Napoli are on the cusp of their third Serie A title – and the celebrations will be like nothing you have ever seen

A street in Naples decked out in celebration ahead of Napoli's Serie A title win
(Image credit: Getty Images)

Everyone knows about the volcano just outside Naples. Vesuvius looms over the landscape, and the preserved remains of Pompeii lie just a short train ride from city.

A much bigger supervolcano lies just to the west of the city, with enough potential to change the shape of Italy when it finally blows. It is this volcano that lends its name to the train station that sits opposite Napoli’s stadium: Campi Flegrei.

When Napoli finally confirm their Serie A title this season – possibly as early as this weekend – the celebrations in southern Italy will make a Campi Flegrei explosion look pitiful in comparison.

The Ciucciarelli fans are their own geological sensation. On multiple occasions in recent years, they have triggered earthquake tremors in the surrounding area – including when they beat Juventus with a late goal in 2018, and once in 2016 just by singing along to the Champions League anthem.

And ask any Napoli fan, and they will be clear that it’s a case of “when”, not “if” they clinch the Scudetto.

For a side that has not won the league since 1990, back when Diego Maradona was gracing the San Paolo turf, the confidence is supreme.

FourFourTwo has rarely, if ever, visited a place so ebullient about its football team. The bunting has been out on every streets for weeks, not just in the city, but in the whole region. Follow the coast around the bay of Naples and you will go through Ercolano, Castellammare and Sorrento, all decked out in pale blue and white. Get on the boat to the island of Capri and the story is the same. Even choose to visit the beach, and you'll find messages of Neopolitan dominance projected onto the sand.

Napoli fans project their scudetto wins onto the sand

(Image credit: Getty Images)

It’s not just bunting, either. Murals, flags and banners abound, with neighbourhoods working together to suspend the latter from their balconies across the streets below. Many simply declare Napoli the “campione d’Italia”, while the sight of the Italian shield – the Scudetto itself – emblazoned with the number three, signifying their forthcoming third league title, is a common one.

“Sorry for the delay… we’ll start again from three”, reads one banner, while another just down the road has a pop at Juventus’ now ex chairman Andrea Agnelli: “Better three scudetti with lions, than 36 with lambs”. ‘Agnelli’ is Italian for ‘lambs’, and the word is coloured alternating black-and-white, just to make the pun clear.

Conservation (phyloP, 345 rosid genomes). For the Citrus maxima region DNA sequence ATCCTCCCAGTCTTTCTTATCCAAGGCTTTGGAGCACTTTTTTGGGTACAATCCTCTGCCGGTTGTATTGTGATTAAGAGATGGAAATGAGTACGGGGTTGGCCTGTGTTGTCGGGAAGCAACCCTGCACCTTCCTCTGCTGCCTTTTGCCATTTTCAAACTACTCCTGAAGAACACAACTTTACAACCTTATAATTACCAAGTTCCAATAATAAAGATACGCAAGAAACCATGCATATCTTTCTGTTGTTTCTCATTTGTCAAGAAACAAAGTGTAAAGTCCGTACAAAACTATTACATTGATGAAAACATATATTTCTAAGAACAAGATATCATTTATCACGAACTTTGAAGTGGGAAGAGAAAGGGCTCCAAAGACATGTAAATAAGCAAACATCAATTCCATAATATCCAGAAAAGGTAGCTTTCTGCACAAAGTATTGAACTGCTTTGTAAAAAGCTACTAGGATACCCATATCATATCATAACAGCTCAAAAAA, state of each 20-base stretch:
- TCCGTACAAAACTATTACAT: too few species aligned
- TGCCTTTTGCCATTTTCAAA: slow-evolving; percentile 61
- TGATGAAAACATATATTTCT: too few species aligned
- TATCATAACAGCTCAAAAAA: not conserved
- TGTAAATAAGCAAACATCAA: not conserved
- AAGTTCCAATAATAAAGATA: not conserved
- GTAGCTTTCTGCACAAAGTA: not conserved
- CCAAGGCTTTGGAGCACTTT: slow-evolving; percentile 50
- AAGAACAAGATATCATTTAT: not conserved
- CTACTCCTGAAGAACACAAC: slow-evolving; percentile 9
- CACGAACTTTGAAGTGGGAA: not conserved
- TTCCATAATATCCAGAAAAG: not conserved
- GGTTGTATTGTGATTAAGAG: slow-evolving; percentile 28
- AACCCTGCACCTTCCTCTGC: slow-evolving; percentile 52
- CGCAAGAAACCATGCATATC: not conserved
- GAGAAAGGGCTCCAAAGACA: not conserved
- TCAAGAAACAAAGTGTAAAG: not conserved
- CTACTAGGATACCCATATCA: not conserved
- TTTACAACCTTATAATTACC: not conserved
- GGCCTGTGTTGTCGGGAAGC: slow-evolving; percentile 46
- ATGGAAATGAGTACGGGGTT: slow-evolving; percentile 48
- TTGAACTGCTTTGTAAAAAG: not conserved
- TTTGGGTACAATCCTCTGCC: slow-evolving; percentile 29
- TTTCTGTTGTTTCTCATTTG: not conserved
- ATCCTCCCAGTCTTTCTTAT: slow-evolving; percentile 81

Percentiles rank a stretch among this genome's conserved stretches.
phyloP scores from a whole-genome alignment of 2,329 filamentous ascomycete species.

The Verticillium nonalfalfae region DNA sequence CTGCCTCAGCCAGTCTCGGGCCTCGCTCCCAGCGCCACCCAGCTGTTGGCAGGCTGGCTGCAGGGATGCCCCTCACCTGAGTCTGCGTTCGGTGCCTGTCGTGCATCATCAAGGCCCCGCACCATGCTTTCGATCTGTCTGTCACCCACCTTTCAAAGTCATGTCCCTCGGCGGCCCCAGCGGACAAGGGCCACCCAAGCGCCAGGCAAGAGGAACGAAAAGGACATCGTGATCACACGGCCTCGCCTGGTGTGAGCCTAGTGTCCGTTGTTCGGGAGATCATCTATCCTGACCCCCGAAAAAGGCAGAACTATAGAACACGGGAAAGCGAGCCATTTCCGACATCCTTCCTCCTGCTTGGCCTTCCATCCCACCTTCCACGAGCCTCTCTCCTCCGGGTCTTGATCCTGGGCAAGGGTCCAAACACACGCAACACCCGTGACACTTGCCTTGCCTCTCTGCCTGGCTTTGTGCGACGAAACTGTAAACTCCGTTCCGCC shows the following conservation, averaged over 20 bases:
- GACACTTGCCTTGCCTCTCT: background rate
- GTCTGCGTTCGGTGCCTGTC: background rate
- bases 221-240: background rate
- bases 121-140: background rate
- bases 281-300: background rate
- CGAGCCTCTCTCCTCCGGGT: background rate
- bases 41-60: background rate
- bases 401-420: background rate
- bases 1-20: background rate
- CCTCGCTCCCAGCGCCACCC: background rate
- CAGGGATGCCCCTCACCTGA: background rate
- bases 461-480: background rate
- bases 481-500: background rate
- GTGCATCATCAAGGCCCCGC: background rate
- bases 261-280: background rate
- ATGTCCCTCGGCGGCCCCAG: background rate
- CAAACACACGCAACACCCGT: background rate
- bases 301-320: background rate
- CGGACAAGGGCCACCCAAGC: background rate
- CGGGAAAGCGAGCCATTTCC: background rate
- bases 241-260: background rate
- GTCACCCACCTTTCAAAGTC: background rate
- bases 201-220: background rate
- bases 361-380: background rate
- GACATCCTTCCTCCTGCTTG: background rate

Street stalls tell much the same story. Scarves, T-shirts, socks, hats – even protective masks, like those worn by star forward Victor Osimhen – all declare Napoli Serie A champions 2022/23.

Napoli banners celebrating their forthcoming Serie A win

(Image credit: Future)

Incredibly, there’s still seven games left of the season. Imagine if Arsenal fans had taken this approach with their own table-topping.

The team has had their own semi-wobble, too. Having lost just twice all season, they began April with a demoralising 4-0 loss to Milan, followed two weeks later by a drab 0-0 home draw with relegation-threatened Verona – itself sandwiched between a two-legged Champions League defeat to Milan again.

For their supporters, Europe was a secondary concern, though. “The Champions League would be nice,” one fan told FFT, “but the Scudetto is more important.”

Last week’s win over Juventus, who have moved back up to third after a 15-point deduction was overturned, firmly ended any well-hidden concerns among the fanbase.

With Luciano Spalletti’s side 17 points clear, they could have their name on the trophy by Sunday night. If Lazio fail to beat Inter Milan in Sunday’s early kick-off, Napoli will just need to beat 14th-place Salernitana at their home ground, now named after the late Diego Armando Maradona, to secure the title. 

Maradona was treated like a demi-god during his time in Italy, as he inspired the club to their greatest period of succes, winning their only two previous Serie A titles, a Coppa Italia and the UEFA Cup. His deification has not eased with time, and the passion he roused is bubbling once more.

If Lazio beat Inter this weekend, Napoli will have another opportunity in midweek with a Thursday trip to Udinese.

It may be the last hurrah for this side, as big European clubs begin to circle around talismanic stars Victor Osimhen, Khvicha Kvaratskhelia and Kim Min-jae

But when – not if – Napoli win Serie A this season, you’ll know about it. The eruption will be immense.

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Conor Pope
Online Editor

Conor Pope is the Online Editor of FourFourTwo, overseeing all digital content, and joined the team in February 2019. He plays football regularly, both on grass and artificial surfaces, and has a large, discerning and ever-growing collection of football shirts from around the world.

He supports Blackburn Rovers and holds a season ticket with south London non-league side Dulwich Hamlet. His main football passions include Tugay, the San Siro and only using a winter ball when it snows.